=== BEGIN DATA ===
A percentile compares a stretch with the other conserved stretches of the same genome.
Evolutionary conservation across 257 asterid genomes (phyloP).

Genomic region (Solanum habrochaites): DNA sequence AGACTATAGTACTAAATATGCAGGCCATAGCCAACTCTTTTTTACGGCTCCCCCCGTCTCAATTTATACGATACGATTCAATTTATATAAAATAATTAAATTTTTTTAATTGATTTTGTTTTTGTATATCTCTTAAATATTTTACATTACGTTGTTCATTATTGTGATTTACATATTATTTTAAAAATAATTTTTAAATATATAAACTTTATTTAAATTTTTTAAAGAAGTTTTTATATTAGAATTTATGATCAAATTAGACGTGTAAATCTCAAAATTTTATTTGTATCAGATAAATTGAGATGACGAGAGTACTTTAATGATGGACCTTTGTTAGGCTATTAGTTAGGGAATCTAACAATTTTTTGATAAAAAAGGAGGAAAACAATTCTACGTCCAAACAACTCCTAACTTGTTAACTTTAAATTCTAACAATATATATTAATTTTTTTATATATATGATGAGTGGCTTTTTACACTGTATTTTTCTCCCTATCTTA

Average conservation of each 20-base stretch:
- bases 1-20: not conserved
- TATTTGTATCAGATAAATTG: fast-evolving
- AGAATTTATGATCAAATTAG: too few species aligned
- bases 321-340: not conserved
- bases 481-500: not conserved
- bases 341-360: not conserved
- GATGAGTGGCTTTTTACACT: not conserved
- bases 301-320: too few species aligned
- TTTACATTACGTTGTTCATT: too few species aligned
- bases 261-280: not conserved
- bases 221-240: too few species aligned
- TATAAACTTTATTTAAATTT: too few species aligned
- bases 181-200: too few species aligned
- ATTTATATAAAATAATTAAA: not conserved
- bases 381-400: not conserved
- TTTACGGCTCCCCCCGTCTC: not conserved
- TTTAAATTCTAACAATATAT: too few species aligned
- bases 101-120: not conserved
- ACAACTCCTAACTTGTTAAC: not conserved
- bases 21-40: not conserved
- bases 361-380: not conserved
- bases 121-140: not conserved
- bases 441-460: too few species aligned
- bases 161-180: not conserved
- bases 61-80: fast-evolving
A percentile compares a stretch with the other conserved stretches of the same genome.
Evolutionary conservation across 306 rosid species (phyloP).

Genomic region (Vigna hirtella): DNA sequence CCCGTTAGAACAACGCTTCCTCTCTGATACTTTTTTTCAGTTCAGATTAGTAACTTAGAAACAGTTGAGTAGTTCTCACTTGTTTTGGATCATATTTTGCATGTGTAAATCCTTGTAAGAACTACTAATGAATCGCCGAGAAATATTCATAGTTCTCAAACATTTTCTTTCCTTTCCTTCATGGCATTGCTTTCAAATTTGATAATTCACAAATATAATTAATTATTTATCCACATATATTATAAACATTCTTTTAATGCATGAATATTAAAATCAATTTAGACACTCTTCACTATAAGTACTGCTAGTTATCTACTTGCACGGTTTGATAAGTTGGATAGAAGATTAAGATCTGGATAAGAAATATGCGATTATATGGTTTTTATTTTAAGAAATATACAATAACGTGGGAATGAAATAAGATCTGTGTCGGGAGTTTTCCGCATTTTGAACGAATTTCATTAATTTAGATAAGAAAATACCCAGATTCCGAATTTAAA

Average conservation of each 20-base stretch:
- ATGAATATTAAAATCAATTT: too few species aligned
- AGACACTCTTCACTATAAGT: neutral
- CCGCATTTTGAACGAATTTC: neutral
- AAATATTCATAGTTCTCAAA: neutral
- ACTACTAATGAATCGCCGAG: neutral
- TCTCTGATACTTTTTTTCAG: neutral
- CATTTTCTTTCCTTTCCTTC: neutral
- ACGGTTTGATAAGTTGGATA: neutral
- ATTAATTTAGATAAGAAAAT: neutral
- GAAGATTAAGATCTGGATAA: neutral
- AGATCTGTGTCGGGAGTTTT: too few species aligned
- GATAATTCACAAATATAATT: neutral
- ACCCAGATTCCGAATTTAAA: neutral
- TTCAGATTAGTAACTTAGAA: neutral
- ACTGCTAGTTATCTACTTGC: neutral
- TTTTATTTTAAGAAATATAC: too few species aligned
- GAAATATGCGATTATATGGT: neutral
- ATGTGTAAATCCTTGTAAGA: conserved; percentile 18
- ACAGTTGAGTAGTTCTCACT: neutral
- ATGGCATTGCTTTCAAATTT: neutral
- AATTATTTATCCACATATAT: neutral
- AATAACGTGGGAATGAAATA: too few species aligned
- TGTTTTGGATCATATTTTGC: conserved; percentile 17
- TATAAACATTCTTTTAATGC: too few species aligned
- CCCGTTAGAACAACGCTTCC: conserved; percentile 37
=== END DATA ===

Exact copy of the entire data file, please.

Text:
A percentile compares a stretch with the other conserved stretches of the same genome.
Evolutionary conservation across 257 asterid genomes (phyloP).

Genomic region (Solanum habrochaites): DNA sequence AGACTATAGTACTAAATATGCAGGCCATAGCCAACTCTTTTTTACGGCTCCCCCCGTCTCAATTTATACGATACGATTCAATTTATATAAAATAATTAAATTTTTTTAATTGATTTTGTTTTTGTATATCTCTTAAATATTTTACATTACGTTGTTCATTATTGTGATTTACATATTATTTTAAAAATAATTTTTAAATATATAAACTTTATTTAAATTTTTTAAAGAAGTTTTTATATTAGAATTTATGATCAAATTAGACGTGTAAATCTCAAAATTTTATTTGTATCAGATAAATTGAGATGACGAGAGTACTTTAATGATGGACCTTTGTTAGGCTATTAGTTAGGGAATCTAACAATTTTTTGATAAAAAAGGAGGAAAACAATTCTACGTCCAAACAACTCCTAACTTGTTAACTTTAAATTCTAACAATATATATTAATTTTTTTATATATATGATGAGTGGCTTTTTACACTGTATTTTTCTCCCTATCTTA

Average conservation of each 20-base stretch:
- bases 1-20: not conserved
- TATTTGTATCAGATAAATTG: fast-evolving
- AGAATTTATGATCAAATTAG: too few species aligned
- bases 321-340: not conserved
- bases 481-500: not conserved
- bases 341-360: not conserved
- GATGAGTGGCTTTTTACACT: not conserved
- bases 301-320: too few species aligned
- TTTACATTACGTTGTTCATT: too few species aligned
- bases 261-280: not conserved
- bases 221-240: too few species aligned
- TATAAACTTTATTTAAATTT: too few species aligned
- bases 181-200: too few species aligned
- ATTTATATAAAATAATTAAA: not conserved
- bases 381-400: not conserved
- TTTACGGCTCCCCCCGTCTC: not conserved
- TTTAAATTCTAACAATATAT: too few species aligned
- bases 101-120: not conserved
- ACAACTCCTAACTTGTTAAC: not conserved
- bases 21-40: not conserved
- bases 361-380: not conserved
- bases 121-140: not conserved
- bases 441-460: too few species aligned
- bases 161-180: not conserved
- bases 61-80: fast-evolving
A percentile compares a stretch with the other conserved stretches of the same genome.
Evolutionary conservation across 306 rosid species (phyloP).

Genomic region (Vigna hirtella): DNA sequence CCCGTTAGAACAACGCTTCCTCTCTGATACTTTTTTTCAGTTCAGATTAGTAACTTAGAAACAGTTGAGTAGTTCTCACTTGTTTTGGATCATATTTTGCATGTGTAAATCCTTGTAAGAACTACTAATGAATCGCCGAGAAATATTCATAGTTCTCAAACATTTTCTTTCCTTTCCTTCATGGCATTGCTTTCAAATTTGATAATTCACAAATATAATTAATTATTTATCCACATATATTATAAACATTCTTTTAATGCATGAATATTAAAATCAATTTAGACACTCTTCACTATAAGTACTGCTAGTTATCTACTTGCACGGTTTGATAAGTTGGATAGAAGATTAAGATCTGGATAAGAAATATGCGATTATATGGTTTTTATTTTAAGAAATATACAATAACGTGGGAATGAAATAAGATCTGTGTCGGGAGTTTTCCGCATTTTGAACGAATTTCATTAATTTAGATAAGAAAATACCCAGATTCCGAATTTAAA

Average conservation of each 20-base stretch:
- ATGAATATTAAAATCAATTT: too few species aligned
- AGACACTCTTCACTATAAGT: neutral
- CCGCATTTTGAACGAATTTC: neutral
- AAATATTCATAGTTCTCAAA: neutral
- ACTACTAATGAATCGCCGAG: neutral
- TCTCTGATACTTTTTTTCAG: neutral
- CATTTTCTTTCCTTTCCTTC: neutral
- ACGGTTTGATAAGTTGGATA: neutral
- ATTAATTTAGATAAGAAAAT: neutral
- GAAGATTAAGATCTGGATAA: neutral
- AGATCTGTGTCGGGAGTTTT: too few species aligned
- GATAATTCACAAATATAATT: neutral
- ACCCAGATTCCGAATTTAAA: neutral
- TTCAGATTAGTAACTTAGAA: neutral
- ACTGCTAGTTATCTACTTGC: neutral
- TTTTATTTTAAGAAATATAC: too few species aligned
- GAAATATGCGATTATATGGT: neutral
- ATGTGTAAATCCTTGTAAGA: conserved; percentile 18
- ACAGTTGAGTAGTTCTCACT: neutral
- ATGGCATTGCTTTCAAATTT: neutral
- AATTATTTATCCACATATAT: neutral
- AATAACGTGGGAATGAAATA: too few species aligned
- TGTTTTGGATCATATTTTGC: conserved; percentile 17
- TATAAACATTCTTTTAATGC: too few species aligned
- CCCGTTAGAACAACGCTTCC: conserved; percentile 37